It has been almost thirty years since Midway Games introduced Mortal Kombat to the world of video games, first as an arcade game, then as a personal home video game (currently on its 11th version), and eventually branching out to comic books, animated shows, and live-action feature films. The first feature film, premiering in 1995, is not only considered to be the best in the Mortal Kombat franchise but also as one of the best live-action film adaptations of a video game ever. Sadly, the 1997 sequel did not have the same amount of success so future films were scrapped; that is until Warner Bros. decided to "reinvent" the film. The new version will premiere this week in US theaters and on the HBOMax streaming service.
In 1600's Asia the Lin-Kuei clan attacks their rivals, the Shirai Ryu ninjas. Their leader Bi-Han (Joe Taslim; Fast & Furious 6) kills Hanzo Hasashi's (Hiroyuki Sanada; The Wolverine) wife and son before defeating Hanzo himself. However, Bi-Han is unaware that Hanzo's baby daughter is hidden away and is taken to safety by Lord Raiden (Tadanobu Asano; Thor: Ragnarock). Four centuries later, Cole Young (Lewis Tan; Deadpool 2) is a down-and-out MME fighter just trying to earn a living.
After his latest fight, Cole is visited by Jax (Mehcad Brooks; True Blood) who follows Cole and his family and is there to rescue them when Bi-Han/SubZero arrives and tries to kill them. Jax tells Cole to find Sonya Blade (Jessica McNamee; The Meg), who explains to Cole the ancient meaning behind his unusual birthmark. They then team with Kano (Josh Lawson; The Eleven O'Clock) to find Raiden's temple so they can train for the tournament. However, Raiden's Enemy, Shang Tsung (Chin Han; Skyscraper), and his team of supernatural villains vow to destroy "the chosen ones" before the tournament has begun.
The cast is made up of lesser-known actors who all had supporting roles in some blockbuster movies. Tan shows off his Martial Arts skills and manages to offer some emotions as the main character who discovers his ancestors while trying to keep his wife and daughter alive. McNamee is the bad-ass former special ops soldier with a brain to back it up. If Lawson's character was meant to be obnoxiously annoying, then he nailed the persona on the head. Sanada and Taslim embrace just enough anger to make their fight scenes believable.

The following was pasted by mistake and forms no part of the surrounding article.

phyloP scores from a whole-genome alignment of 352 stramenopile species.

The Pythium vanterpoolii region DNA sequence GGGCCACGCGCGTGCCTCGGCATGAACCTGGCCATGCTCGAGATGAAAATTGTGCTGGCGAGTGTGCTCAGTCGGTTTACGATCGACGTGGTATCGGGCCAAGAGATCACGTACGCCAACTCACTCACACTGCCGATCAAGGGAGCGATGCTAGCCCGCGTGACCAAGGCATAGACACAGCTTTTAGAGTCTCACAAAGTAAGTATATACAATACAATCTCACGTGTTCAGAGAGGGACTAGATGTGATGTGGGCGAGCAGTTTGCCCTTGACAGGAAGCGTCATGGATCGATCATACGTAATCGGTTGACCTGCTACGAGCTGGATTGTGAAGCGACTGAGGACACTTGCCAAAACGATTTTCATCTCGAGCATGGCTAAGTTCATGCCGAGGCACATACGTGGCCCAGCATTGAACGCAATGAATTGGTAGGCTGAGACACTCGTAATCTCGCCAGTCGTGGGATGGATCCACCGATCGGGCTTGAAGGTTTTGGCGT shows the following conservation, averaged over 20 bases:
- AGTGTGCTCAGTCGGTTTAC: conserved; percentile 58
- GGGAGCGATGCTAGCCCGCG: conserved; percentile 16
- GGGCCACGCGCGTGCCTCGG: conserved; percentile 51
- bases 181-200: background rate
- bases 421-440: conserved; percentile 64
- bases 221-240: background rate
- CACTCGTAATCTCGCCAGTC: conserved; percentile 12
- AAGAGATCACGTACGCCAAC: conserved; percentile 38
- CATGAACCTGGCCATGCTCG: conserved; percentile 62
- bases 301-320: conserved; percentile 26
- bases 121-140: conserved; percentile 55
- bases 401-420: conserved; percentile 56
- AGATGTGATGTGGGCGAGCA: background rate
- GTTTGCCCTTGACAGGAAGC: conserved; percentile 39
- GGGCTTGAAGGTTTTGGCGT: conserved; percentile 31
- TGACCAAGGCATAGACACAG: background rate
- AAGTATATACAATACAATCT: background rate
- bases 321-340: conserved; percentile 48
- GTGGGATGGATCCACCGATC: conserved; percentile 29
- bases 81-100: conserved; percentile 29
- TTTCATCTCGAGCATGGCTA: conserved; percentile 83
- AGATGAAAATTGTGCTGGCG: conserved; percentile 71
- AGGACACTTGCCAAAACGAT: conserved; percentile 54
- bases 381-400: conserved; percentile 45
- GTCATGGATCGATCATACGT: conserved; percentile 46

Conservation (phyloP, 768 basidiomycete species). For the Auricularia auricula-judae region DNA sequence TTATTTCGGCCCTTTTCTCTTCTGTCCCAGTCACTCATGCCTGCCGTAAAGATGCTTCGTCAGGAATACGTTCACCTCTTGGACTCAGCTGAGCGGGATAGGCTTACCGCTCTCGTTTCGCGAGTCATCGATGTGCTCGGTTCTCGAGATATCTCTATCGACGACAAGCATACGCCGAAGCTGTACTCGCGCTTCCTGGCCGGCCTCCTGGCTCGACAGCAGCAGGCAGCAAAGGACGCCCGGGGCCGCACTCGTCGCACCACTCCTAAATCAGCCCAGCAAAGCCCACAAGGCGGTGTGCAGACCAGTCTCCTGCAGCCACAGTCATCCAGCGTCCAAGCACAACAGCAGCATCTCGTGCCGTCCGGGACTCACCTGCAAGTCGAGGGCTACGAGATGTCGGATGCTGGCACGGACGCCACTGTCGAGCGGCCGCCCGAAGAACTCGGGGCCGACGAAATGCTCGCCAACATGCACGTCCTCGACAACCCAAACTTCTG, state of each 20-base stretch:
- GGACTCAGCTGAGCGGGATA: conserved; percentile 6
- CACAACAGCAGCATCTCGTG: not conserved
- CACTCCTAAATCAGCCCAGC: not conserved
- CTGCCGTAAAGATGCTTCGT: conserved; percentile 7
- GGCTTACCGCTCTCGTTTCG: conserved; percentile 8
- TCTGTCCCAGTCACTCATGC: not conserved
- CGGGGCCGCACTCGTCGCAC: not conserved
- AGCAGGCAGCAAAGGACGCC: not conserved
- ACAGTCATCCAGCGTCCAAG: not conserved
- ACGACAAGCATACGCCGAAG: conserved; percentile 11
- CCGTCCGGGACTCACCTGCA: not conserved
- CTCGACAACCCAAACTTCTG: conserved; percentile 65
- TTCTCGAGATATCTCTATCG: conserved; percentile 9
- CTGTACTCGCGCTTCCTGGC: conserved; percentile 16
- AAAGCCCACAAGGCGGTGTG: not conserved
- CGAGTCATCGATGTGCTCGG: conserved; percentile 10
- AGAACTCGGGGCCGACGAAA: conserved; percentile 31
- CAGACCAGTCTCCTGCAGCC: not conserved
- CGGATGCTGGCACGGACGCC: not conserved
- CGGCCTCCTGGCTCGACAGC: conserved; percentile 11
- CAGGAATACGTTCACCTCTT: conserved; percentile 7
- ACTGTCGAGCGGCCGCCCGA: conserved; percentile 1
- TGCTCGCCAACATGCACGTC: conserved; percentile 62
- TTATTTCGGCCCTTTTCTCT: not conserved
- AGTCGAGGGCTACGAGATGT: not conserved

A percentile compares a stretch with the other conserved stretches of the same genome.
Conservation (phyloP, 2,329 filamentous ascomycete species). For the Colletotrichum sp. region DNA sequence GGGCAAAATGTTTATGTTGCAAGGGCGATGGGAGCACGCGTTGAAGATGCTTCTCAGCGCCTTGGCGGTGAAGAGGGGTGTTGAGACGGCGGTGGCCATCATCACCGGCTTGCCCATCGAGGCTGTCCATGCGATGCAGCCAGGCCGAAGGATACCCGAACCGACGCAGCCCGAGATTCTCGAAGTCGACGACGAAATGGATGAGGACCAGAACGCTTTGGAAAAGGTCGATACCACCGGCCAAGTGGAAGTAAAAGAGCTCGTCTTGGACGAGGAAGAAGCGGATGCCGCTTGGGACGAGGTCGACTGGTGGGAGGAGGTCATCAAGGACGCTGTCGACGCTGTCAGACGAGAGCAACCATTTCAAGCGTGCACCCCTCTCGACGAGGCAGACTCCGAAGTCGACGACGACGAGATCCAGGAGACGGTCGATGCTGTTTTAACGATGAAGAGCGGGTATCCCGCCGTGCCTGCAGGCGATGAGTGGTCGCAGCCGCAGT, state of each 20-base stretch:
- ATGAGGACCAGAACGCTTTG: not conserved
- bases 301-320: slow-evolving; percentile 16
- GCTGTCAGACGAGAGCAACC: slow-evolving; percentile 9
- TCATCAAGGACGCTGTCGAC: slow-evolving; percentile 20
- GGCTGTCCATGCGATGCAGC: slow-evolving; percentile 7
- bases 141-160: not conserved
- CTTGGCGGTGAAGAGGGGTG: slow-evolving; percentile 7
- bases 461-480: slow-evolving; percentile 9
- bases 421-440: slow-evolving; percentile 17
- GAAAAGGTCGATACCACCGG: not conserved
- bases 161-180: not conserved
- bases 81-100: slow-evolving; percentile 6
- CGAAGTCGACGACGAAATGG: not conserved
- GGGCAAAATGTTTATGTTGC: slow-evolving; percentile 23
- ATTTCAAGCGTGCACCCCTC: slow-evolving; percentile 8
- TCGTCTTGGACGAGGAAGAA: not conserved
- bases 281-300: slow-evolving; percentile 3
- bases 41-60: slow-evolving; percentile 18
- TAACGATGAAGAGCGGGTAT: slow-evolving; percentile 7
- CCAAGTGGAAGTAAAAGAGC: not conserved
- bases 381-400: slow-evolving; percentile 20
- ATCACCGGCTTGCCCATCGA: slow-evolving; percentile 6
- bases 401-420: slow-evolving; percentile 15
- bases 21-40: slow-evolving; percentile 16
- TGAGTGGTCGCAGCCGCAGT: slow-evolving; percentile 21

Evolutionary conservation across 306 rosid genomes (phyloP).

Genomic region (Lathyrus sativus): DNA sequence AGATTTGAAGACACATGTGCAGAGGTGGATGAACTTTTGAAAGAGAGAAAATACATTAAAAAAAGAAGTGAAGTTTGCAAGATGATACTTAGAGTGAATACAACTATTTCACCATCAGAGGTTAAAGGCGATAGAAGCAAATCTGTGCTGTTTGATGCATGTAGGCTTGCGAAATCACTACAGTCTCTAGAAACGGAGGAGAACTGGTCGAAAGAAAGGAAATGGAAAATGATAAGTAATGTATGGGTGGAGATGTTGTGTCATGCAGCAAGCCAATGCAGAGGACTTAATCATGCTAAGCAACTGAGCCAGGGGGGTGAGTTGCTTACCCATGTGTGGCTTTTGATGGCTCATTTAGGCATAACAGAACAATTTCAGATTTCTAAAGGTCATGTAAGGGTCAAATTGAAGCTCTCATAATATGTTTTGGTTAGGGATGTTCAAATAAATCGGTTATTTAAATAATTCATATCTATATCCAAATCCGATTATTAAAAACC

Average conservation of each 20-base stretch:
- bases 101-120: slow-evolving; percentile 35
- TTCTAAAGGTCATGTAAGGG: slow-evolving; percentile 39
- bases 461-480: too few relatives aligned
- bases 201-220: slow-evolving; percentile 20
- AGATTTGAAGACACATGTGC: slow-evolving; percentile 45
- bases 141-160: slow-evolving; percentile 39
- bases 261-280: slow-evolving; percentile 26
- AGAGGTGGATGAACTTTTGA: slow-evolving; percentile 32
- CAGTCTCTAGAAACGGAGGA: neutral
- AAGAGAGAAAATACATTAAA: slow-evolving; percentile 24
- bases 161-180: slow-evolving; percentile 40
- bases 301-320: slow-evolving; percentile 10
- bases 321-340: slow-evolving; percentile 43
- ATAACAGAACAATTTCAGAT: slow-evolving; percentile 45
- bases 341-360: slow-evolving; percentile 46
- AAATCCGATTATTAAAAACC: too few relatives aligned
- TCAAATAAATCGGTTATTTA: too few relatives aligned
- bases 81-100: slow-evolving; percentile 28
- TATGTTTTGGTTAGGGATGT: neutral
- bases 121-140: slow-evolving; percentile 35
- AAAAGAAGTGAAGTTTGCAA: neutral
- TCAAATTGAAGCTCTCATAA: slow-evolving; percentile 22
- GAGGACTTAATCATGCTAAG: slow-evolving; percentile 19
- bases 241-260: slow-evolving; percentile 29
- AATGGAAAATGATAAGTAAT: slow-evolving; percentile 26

Mortal Kombat's cinematography is excellent, showcasing some stunning visuals. The fight choreography is as well done as that seen in the John Wick series and most of the computer-generated graphics are pretty good. However, there are moments here and there that it becomes obvious some stunts and graphics are not real. The most unfortunate part of the movie is the story. The video game (at least the original) is centered on the "chosen ones" fighting in the tournament to save the Earthrealm. This version of the film barely touches upon the impending tournament and deals more with trying to create the team's backstory. Of course, this leaves the ending open to a sequel (please lord, no!).
Fans of the video game will find much to love about Mortal Kombat including the various fight sequences showcasing copious amounts of blood and gore. For the average filmgoer though, there is enough to dislike about the movie. It is too long, slow at some points, and leaves the viewer with a sense of abandonment and emptiness by the end. While I appreciate the backstory, writers Greg Russo and Dave Callaham (Wonder Woman 1984) and Director Simon McQuoid (making his feature film directorial debut) didn't need to drag it out as long as they did but if they didn't they wouldn't have had a long enough movie for a feature film nor a built-in segway to a sequel.